Image by Brenda.
Math is a planning and a decision-making tool. Take family planning: When are we going to have our first child? Shall we have another? Let's make this last complex question simpler by reversing the proposition: So, we are set on NOT having any (more) kids, right? No? Then the time is now as my reproductive years are running out. And you, can you imagine playing soccer or doing a hula hoop contest with your kid twelve years from now without getting a heart attack? I'll take five years off work, we'll have two or three kids, all close to each other in age. They'll be friends and play with each other. I'll restart my career afterwards. All this planning usually helps but as we all know some random unexpected events surprise us along the way, changing the proposed life itinerary and turning it into this crazy hectic thing we are all trying to control.
Take me as an example. I have been planning, as I always do. But I forgot to take into account a few variables and now mercilessly being reminded of this every April. This is when our son was born – our wonderful April's Fool surprise. We were happy not to worry about reaching the hospital in a snowstorm. We loved seeing him blossoming along with the gentle spring flowers. I also liked my stylish winter maternity clothes and was terrified to imagine my round-bellied body in a wide, summer, baby doll dress. So, when a couple of years later we decided to have another child, we relied on math to match an April's due date. I counted 38 weeks backwards from my son's birthday and hid the TV remote control for a week. Our daughter was born in April just five days after her older brother's birthday. When our kids became older, however, I realized a glitch in my calculations. Together with the first blossoms of spring, April brings the tax deadline, Passover, school vacation, camp registration deadlines and two sets of birthday parties. As soon as our son is opening his last birthday gift, my daughter's cake is ready for pickup, and we have twenty more goody bags and thank you notes ahead of us. And what do you think saves us from going mad every year in April? Of course - planning. We learned to plan our April way ahead of April. Does it sound like treating substance abuse with a substance? Like flushing a morning-after hangover with a beer?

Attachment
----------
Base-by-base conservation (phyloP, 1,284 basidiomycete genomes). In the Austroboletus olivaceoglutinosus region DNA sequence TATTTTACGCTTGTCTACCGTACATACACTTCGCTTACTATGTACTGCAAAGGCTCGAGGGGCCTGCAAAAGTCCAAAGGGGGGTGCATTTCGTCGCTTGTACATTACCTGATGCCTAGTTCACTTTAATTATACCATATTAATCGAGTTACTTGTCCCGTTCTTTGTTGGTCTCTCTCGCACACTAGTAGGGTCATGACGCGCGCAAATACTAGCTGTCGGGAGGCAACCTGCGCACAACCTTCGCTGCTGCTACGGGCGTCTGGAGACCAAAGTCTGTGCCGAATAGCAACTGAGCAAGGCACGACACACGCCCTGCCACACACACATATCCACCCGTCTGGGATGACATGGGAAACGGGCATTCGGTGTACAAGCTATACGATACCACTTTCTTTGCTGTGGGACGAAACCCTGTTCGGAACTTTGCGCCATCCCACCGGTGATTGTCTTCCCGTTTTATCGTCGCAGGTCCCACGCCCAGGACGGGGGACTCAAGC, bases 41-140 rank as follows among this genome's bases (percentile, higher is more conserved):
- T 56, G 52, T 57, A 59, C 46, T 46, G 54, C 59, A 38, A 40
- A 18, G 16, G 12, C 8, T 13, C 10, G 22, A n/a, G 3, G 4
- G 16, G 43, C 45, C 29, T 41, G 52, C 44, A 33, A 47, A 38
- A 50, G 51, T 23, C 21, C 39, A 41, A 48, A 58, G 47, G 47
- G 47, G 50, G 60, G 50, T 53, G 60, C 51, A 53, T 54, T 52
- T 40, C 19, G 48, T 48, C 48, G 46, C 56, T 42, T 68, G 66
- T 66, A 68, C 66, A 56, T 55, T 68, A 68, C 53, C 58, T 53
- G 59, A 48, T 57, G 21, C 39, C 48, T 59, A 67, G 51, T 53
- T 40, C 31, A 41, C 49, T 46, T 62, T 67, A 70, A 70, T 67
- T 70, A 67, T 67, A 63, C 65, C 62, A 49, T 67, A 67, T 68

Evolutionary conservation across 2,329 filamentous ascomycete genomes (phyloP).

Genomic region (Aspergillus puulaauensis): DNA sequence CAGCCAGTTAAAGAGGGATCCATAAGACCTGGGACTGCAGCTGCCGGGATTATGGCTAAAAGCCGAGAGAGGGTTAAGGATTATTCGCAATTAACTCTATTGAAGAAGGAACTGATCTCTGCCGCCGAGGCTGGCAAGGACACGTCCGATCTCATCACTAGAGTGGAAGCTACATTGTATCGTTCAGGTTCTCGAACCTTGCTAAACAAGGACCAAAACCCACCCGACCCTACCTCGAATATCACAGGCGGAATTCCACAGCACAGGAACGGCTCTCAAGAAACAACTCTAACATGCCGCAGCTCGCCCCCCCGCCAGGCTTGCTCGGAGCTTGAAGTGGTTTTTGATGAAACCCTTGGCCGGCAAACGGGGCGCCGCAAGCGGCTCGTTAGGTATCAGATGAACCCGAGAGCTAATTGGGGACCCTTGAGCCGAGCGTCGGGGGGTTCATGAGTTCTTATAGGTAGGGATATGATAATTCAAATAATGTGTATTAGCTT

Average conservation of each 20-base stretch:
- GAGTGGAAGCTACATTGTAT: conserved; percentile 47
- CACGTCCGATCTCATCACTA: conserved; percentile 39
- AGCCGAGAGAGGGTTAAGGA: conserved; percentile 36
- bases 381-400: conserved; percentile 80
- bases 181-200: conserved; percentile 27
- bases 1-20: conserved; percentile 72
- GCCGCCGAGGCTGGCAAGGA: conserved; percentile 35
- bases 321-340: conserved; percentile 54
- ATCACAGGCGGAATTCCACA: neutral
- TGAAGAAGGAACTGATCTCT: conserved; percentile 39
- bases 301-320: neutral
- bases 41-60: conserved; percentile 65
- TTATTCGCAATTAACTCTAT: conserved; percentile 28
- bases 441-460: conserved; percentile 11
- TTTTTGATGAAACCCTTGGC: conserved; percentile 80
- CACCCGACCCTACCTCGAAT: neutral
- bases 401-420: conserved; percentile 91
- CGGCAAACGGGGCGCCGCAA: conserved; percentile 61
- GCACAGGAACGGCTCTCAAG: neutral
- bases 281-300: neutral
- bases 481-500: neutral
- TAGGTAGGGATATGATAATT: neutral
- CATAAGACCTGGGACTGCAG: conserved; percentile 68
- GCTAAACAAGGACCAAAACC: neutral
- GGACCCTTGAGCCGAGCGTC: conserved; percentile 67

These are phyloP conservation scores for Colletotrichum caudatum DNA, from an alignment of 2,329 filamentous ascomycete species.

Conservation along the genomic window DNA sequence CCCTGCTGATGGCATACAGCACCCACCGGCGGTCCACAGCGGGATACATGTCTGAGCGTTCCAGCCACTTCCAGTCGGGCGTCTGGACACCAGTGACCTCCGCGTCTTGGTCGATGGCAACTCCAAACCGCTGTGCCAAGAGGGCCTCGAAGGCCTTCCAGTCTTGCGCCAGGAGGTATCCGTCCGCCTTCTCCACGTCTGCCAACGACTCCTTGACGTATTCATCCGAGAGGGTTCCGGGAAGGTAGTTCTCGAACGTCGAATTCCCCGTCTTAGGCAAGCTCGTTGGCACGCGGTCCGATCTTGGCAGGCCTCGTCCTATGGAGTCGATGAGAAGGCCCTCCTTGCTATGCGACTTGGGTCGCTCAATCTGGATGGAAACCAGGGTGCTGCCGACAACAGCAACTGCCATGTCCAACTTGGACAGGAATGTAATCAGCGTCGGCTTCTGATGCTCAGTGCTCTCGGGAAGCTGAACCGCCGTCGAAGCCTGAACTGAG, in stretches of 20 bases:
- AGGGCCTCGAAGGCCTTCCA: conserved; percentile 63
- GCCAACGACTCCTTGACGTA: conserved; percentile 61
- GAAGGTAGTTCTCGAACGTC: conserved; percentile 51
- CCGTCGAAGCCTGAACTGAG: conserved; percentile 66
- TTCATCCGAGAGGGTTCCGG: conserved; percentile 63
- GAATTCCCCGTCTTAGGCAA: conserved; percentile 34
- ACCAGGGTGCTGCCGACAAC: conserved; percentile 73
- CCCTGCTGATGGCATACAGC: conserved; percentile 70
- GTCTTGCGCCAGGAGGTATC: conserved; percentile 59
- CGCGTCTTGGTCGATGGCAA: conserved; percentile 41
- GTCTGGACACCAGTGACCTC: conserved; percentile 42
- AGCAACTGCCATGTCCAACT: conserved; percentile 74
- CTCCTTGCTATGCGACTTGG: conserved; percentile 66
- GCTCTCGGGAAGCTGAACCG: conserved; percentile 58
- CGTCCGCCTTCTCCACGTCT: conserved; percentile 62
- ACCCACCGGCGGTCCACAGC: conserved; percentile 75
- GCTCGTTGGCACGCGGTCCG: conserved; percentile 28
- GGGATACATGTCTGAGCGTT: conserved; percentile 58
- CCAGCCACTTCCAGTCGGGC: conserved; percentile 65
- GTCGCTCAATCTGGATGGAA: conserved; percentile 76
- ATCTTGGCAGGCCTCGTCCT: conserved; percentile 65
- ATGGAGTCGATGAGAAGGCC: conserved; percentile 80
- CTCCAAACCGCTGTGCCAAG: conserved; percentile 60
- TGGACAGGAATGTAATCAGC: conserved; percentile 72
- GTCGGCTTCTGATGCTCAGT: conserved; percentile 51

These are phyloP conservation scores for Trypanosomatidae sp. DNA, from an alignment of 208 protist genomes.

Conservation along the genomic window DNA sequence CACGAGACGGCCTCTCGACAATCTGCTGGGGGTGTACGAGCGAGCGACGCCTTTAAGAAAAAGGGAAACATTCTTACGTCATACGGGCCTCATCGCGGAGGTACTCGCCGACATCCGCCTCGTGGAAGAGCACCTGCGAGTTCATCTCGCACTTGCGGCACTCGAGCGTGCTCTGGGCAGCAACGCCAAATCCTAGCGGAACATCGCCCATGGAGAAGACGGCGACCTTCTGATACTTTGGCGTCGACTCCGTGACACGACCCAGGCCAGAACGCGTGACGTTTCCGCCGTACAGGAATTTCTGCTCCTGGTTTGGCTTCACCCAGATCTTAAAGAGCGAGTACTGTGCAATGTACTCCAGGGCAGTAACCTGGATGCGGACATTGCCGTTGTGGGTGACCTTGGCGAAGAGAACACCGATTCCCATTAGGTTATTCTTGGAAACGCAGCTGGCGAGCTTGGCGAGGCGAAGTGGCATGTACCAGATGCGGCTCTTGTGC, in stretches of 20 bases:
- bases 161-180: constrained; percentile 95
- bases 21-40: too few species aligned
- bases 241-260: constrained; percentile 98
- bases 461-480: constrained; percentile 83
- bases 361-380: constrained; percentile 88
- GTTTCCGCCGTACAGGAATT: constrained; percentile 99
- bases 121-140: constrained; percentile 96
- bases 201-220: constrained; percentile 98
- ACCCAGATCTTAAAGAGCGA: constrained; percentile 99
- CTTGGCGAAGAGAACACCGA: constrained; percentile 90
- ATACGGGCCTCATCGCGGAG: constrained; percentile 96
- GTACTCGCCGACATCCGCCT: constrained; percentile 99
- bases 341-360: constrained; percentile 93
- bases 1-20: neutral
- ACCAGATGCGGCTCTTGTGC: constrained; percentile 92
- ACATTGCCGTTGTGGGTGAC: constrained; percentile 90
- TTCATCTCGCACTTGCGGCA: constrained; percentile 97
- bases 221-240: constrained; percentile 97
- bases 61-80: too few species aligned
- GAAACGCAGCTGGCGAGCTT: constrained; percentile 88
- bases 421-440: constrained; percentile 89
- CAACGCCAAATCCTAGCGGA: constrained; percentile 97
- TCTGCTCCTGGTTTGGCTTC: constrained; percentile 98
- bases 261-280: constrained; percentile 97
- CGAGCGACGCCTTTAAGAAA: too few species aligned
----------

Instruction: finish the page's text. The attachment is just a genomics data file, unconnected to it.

You may assume that all this has taught us that while short-term planning mostly works, in the long-term life has way too many unforeseen deviations and any kind of long-term estimation will have a major component of uncertainty. Sure, it did. Still, if this remote control ever disappears again, I'll have to count 38 weeks up to make sure it does not fall on April.
Read more about exciting math of parenting in Shadow Stories.